“The pipe reed obeys no laws. Like the most fickle woman, it rewards, if at all, the lavish attentions of an honest heart with but a brief and transient display.” – J.C.M., Piping Times, October 1949.
By Chris Apps
Contrary to ‘J.C.M.’s’ quote, the average pipe chanter reed, if well maintained, can last several months or even years. If your reed is wearing out within weeks something is wrong. I have heard comments like, “My reeds only last me two weeks!” or “After a short while my reed just starts chirping on me”. Both are justiﬁable causes for chagrin. If you’re finding you need to purchase a new reed every month or so this can be frustrating not to mention rather expensive. Not to worry. There is probably a reason and a solution. Here are a few causes for early reed demise and a few simple things you can do to help you reach a long lasting reed nirvana.
The chanter reed is getting too wet
It is important for a chanter reed to avoid excesses of wetness and dryness. Combine the two and a reed will soon give up the ghost and die. By installing a moisture control system this problem can be avoided. There a variety of moisture control systems available to pipers today. It is important to source the one that works the best for your set-up and regional climate. Climate is an important factor.
You would need little or no system if you play in a dry climate or at altitude such as in Denver, Colorado; if you are playing in the damp climate like the Highlands of Scotland the opposite is probably true.
Nevertheless, it is important to remember not to use a moisture control system that will take all of the moisture from your bag. A cane chanter reed needs some ambient moisture in order to relax the ﬁbres and give a ‘warm’ sound. A dry reed is very likely to sound thin and sharp on the top hand and have a tendency to ‘chirp’.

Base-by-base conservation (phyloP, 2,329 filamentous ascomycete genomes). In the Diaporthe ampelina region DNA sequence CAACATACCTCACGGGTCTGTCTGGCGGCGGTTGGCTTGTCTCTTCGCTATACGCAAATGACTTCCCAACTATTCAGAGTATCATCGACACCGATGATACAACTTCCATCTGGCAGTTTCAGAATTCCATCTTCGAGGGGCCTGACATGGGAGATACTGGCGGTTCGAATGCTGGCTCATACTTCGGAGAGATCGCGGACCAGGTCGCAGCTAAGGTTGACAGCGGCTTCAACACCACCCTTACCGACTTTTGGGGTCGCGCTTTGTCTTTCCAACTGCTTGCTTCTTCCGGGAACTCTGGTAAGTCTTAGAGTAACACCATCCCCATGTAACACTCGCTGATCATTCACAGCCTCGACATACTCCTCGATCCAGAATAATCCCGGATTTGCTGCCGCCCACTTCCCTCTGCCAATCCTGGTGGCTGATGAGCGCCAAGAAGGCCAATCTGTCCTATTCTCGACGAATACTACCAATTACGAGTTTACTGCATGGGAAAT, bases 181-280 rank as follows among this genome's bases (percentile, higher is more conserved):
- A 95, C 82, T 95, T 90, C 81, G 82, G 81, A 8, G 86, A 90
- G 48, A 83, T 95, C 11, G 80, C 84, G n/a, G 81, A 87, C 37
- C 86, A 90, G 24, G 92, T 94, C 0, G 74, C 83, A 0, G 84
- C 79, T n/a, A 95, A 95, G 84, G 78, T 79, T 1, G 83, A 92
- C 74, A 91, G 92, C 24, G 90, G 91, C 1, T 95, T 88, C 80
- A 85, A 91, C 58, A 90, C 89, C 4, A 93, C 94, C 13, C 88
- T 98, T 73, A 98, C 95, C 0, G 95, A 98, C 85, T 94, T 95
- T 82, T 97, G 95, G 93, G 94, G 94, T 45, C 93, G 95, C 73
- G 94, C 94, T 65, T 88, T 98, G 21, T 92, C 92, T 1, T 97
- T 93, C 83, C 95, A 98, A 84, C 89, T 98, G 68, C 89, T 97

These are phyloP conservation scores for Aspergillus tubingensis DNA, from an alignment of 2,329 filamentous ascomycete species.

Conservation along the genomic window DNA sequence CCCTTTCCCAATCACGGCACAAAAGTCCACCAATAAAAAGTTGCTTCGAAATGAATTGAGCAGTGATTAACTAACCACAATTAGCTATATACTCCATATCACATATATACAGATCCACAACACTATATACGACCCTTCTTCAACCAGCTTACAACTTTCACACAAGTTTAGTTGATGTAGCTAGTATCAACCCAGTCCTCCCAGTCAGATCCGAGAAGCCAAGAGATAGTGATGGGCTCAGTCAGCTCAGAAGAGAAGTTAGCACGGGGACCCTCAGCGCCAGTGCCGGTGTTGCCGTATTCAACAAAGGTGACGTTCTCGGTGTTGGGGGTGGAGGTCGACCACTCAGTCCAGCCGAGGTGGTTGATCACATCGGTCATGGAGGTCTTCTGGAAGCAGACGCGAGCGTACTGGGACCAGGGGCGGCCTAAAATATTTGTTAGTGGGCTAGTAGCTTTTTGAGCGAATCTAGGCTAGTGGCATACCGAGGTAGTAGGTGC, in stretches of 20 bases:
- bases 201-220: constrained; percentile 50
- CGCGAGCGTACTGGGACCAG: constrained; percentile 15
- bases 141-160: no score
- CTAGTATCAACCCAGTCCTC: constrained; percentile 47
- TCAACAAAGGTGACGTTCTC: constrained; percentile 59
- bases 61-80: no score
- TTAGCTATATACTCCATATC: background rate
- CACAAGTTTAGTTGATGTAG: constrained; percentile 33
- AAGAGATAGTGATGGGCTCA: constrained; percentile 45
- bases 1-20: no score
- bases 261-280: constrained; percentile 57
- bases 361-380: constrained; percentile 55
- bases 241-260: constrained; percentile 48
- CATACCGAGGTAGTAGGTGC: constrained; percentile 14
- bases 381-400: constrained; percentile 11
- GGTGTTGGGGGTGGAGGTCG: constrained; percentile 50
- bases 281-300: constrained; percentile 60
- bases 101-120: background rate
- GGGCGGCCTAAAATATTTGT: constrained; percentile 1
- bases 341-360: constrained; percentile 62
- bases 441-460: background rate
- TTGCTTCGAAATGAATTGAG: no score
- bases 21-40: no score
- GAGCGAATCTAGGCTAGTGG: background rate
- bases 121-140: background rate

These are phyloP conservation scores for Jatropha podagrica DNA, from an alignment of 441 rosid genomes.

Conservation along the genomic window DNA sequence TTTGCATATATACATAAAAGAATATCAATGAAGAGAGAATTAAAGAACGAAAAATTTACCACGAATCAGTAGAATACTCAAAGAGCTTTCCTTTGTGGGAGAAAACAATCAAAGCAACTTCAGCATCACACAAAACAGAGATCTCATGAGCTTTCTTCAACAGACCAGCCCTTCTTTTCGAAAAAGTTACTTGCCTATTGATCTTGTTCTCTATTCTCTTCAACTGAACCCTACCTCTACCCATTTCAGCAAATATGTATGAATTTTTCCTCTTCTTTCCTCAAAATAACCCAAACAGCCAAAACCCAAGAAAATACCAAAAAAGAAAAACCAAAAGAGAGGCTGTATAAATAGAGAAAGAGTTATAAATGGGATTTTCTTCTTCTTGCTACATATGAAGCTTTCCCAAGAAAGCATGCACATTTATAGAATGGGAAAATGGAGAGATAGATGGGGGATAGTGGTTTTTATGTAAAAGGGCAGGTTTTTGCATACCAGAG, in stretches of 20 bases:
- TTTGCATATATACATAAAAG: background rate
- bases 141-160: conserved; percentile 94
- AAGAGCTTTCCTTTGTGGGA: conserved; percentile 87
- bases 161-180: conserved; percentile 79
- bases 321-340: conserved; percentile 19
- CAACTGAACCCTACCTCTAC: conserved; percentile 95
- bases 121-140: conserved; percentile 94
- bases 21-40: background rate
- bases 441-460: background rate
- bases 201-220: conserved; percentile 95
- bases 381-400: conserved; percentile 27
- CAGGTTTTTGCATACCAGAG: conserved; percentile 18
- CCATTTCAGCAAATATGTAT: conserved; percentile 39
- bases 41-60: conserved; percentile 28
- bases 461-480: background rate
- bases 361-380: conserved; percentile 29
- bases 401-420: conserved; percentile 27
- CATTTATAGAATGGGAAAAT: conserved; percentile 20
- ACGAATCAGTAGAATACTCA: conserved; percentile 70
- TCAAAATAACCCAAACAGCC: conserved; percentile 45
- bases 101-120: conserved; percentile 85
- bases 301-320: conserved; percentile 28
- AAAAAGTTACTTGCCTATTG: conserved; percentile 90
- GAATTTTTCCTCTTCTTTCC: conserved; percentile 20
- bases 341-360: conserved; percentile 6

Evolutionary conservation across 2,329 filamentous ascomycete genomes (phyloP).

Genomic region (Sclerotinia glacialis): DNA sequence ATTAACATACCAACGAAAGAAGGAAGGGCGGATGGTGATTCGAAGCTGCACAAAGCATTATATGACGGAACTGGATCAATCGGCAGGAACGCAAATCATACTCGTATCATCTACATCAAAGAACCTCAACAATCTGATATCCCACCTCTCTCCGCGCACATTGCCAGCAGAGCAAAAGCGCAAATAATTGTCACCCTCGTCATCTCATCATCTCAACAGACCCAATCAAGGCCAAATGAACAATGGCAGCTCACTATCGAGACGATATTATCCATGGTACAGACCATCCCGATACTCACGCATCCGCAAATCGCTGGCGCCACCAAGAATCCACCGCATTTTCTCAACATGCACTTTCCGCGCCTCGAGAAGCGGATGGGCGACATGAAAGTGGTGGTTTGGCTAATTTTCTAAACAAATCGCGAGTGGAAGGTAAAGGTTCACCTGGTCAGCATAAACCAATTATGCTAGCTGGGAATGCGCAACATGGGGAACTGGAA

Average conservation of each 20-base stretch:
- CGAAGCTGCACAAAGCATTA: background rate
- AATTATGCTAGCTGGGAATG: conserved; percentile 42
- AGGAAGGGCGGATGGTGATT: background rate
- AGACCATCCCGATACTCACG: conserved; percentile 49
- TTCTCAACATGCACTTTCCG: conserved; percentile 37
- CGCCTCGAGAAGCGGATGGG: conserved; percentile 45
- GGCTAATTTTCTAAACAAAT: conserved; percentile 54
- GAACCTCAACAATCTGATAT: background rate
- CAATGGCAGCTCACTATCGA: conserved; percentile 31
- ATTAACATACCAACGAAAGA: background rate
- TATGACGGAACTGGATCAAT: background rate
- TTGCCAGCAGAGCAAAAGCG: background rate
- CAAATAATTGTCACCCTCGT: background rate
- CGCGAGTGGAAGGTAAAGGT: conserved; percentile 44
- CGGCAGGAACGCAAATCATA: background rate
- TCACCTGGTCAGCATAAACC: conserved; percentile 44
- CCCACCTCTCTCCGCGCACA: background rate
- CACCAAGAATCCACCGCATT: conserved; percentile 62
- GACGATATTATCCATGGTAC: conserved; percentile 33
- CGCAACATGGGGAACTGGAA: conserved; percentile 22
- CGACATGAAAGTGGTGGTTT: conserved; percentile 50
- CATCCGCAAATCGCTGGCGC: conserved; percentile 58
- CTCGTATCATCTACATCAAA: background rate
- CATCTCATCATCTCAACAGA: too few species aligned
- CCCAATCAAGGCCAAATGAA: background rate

The chanter reed is being blown at an excessive pressure
In order to understand this properly it is vital to be aware of the ideal way to blow an individual chanter reed/bagpipe. When a reed is first introduced to a chanter it must be mouth blown and roughly balanced between High A and Low A to produce an octave. This can be done by ear or with a meter. Once the octave is established it can be played in the pipe. The reed must now be played at a pressure which maintains this true octave.
The pressure at which the high A plays true is the reed’s correct pressure and all the notes of the chanter must be played and tuned at a corresponding pressure. Pay close attention to the sound of your High A whilst playing. A very pleasing High A sound will be achieved by blowing a reed at just the right pressure. If the High A plays at, say, 32in of water then the pipe must always be blown at this pressure. If the reed is over-blown it will become sharp and thin, especially on the top hand.
Excessive pressure will also over-tax the reed and cause a premature demise. I often use the analogy of running a car engine at maximum revs: it will soon burn out.
• From the January 2015 Piping Times.
* Chris Apps is a renowned reedmaker. He was born and grew up in England but has lived in the US state of Missouri for many years.